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Three days full of Egyptian immersion at Archeo in Italy

Three days full of Egyptian immersion at Archeo in Italy

After reaching the record of almost one million Italian tourists to Egypt, the destination slowly lost a significant number due to adverse Italy/Egypt political and diplomatic events. The year ending 2016 counted only 130,000 arrivals from Italy. However, time will hopefully erase the wounds, and strategic initiatives such as Tourism-A is seen as a positive contribution to the resumption of Italians seeing Egypt as a favorite destination..

The Egyptian Tourist Authority’s participated in Tourism-A, the international Archeology Exhibition in Florence, Italy, where it exhibited an exact replica of the famous tomb of Tutankhamun. This event alone attracted the interest of thousands of visitors.

According to the Director of Egyptian Tourism in Italy, Emad Fathy Abdalla, this will be the theme for a series of promotional initiatives that will be channeled to the Italian travel trade specialized to the destination. “We hope to re-start a number of charter operations to Egypt from Rome, Bologna, Naples, and Bari within early March, and we are in talks with ASTOI (the association of tour operators) to repeat, if possible, the past years’ successful initiative, “United for Egypt.” “We know that we have the support of the travel tourism sector that can help [us] to get back to doing important numbers,” said Abdalla.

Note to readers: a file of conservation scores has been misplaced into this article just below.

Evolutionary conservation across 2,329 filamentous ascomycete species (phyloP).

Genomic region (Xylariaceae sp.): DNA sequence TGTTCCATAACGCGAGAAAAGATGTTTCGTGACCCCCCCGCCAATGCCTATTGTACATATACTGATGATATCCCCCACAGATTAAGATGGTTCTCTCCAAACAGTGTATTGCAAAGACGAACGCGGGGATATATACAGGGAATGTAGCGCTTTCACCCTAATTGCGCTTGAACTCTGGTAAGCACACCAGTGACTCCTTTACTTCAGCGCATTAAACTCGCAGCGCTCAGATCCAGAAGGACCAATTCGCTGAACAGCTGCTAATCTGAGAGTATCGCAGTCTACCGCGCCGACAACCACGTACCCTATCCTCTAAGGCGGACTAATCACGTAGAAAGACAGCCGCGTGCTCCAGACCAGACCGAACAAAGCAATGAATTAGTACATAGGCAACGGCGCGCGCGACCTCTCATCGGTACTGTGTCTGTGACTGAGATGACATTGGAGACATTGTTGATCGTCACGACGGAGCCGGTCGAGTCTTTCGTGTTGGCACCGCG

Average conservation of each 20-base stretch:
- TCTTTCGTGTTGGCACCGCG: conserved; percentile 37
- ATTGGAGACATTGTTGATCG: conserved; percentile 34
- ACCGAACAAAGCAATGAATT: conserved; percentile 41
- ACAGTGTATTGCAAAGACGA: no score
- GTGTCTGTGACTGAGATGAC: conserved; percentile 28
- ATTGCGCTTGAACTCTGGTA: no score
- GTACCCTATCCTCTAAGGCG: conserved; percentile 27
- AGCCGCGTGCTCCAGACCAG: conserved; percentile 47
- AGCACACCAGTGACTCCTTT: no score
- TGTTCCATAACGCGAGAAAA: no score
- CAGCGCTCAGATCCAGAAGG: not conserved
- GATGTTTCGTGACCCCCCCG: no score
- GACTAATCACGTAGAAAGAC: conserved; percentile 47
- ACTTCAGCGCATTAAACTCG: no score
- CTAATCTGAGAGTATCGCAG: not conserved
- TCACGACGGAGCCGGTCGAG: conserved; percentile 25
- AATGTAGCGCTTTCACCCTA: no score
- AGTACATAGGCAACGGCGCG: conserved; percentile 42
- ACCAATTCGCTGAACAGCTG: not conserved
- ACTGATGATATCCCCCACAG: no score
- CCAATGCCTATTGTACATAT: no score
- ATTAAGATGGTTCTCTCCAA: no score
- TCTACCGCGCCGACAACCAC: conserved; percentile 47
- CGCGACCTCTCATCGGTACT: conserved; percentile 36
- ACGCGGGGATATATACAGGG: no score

Three days full of immersion at Archeo

The three-day Tourism-A exhibition was a full immersion for lovers of archeology. Events were dedicated to Egypt, with meetings and conferences attended by eminent Egyptologists as well as other international archaeological destinations of excellence such as Jordan, Turkey, Cyprus, Croatia, and for the first-time, Algeria.

The event was inaugurated by Dario Franceschini, Italian Minister of Heritage and Cultural Activities and Tourism, and the participation of other institutional figures such as the Minister of Tourism of Croatia, Gari Cappelli, who presented the new Losinj museum with a bronze statue of “Apoxyómenos” from around 2,000 years ago depicting a young Greek athlete. The statue was discovered in 1999 near the island of Lošinj, and previously exhibited in Zagreb, Florence, London, Paris, and Los Angeles. The Minister of Culture of Greece, Lydia Koniordou, updated the application for the return of the Parthenon marbles to Athens, currently at the British Museum in London.

Piero Pruneti, Director of TourismA, said: “This edition is the definitive consecration of the event already regarded as the most important for the promotion of cultural heritage in Europe.” The number of exhibitors were over 100 and the program consisted of almost 200 meetings, seminars, and conferences conducted by high-profile guests such as Piero and Alberto Angela (father and son producers of important documentaries for Italian Rai-Radio-TV); Franco Cardini, essayist on historical medieval studies; and Valerio Massimo Manfredi, historical writer.”

Talks were made on Italian cultural heritage, from Pompeii to the South Tyrol Museum dedicated to Otzi – the frozen mummy now in the South Tyrol Museum of Archaeology – as well as the critical situation in other foreign countries with immense architectural treasures, like those of Syria and Iraq. Last but not least, the case containing the seeds of grapes found inside the most famous burial chamber of the ancient Egyptian pharaoh and revived by an Italian experiential wine grower, was on display.

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